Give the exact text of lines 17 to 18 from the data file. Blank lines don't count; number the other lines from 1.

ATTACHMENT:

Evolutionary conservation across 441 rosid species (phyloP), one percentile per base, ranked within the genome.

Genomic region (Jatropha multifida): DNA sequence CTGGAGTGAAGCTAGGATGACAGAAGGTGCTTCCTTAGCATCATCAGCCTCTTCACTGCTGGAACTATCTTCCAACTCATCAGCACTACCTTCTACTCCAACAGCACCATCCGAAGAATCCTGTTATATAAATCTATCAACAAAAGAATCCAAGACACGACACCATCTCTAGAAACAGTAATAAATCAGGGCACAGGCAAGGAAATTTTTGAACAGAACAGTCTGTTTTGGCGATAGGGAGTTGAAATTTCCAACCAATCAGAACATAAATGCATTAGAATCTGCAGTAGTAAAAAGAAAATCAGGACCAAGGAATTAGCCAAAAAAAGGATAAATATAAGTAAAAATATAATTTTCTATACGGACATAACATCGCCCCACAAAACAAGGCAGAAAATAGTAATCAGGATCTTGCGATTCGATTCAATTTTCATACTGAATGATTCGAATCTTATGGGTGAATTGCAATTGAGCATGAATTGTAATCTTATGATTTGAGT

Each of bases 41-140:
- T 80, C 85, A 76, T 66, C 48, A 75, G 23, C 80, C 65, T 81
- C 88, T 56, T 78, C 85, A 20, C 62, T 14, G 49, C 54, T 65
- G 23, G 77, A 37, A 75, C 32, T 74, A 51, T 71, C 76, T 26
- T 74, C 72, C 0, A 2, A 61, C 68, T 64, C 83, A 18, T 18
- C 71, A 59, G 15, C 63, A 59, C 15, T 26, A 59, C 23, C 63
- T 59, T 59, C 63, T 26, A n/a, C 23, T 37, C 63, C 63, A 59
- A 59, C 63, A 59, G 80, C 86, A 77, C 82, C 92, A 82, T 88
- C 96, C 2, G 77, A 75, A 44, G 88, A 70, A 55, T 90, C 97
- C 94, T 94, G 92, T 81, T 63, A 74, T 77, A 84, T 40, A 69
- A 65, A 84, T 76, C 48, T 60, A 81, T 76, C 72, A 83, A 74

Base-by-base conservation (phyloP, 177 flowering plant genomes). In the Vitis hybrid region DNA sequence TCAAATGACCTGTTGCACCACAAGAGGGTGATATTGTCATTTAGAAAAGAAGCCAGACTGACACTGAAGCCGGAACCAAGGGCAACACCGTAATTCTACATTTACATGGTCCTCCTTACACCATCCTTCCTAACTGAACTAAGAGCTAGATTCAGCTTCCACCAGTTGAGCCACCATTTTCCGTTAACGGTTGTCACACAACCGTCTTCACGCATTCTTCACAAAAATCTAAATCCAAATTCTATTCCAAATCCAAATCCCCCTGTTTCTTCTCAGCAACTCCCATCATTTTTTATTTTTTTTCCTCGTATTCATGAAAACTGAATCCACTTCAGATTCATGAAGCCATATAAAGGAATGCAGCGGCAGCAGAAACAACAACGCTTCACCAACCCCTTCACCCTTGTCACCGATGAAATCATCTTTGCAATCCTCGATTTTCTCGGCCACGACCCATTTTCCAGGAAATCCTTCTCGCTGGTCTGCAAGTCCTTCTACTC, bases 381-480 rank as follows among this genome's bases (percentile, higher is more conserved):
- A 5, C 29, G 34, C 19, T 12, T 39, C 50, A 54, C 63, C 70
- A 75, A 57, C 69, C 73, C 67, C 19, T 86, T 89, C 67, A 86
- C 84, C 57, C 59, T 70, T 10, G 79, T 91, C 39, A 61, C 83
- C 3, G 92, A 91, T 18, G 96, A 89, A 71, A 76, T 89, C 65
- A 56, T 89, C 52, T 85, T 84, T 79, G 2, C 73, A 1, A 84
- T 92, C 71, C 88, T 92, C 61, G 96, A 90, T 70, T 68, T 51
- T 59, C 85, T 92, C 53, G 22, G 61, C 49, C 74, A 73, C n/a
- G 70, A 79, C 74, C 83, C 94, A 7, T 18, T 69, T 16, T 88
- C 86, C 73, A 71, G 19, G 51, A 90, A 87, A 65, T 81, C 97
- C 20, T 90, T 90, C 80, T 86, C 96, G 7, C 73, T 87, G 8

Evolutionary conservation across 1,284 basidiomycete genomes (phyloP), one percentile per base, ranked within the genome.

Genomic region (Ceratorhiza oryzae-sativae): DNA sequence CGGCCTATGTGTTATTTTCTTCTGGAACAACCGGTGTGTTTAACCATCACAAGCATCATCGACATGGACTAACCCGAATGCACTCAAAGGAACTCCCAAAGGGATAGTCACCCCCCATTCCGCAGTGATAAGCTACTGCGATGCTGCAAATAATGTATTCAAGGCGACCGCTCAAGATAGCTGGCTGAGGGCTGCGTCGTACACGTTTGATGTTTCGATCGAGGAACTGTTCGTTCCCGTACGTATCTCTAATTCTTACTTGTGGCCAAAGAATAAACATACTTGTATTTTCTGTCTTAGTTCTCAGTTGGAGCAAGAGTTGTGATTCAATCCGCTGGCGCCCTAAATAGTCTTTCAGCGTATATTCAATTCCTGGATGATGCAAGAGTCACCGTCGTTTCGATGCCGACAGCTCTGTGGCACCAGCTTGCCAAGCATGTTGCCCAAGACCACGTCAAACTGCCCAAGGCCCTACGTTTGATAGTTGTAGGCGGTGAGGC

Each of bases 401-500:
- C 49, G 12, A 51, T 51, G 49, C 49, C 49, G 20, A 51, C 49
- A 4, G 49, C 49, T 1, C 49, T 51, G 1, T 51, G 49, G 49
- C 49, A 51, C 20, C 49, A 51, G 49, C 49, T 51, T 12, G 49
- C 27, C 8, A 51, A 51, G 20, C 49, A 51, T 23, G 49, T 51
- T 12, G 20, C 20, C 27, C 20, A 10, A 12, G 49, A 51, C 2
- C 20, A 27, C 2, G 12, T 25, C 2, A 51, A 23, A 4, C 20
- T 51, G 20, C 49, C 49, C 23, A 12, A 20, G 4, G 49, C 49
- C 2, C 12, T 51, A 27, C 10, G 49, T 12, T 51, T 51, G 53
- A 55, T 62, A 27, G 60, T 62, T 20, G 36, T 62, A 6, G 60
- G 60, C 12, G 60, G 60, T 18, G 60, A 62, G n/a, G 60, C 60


- C 84, C 57, C 59, T 70, T 10, G 79, T 91, C 39, A 61, C 83
- C 3, G 92, A 91, T 18, G 96, A 89, A 71, A 76, T 89, C 65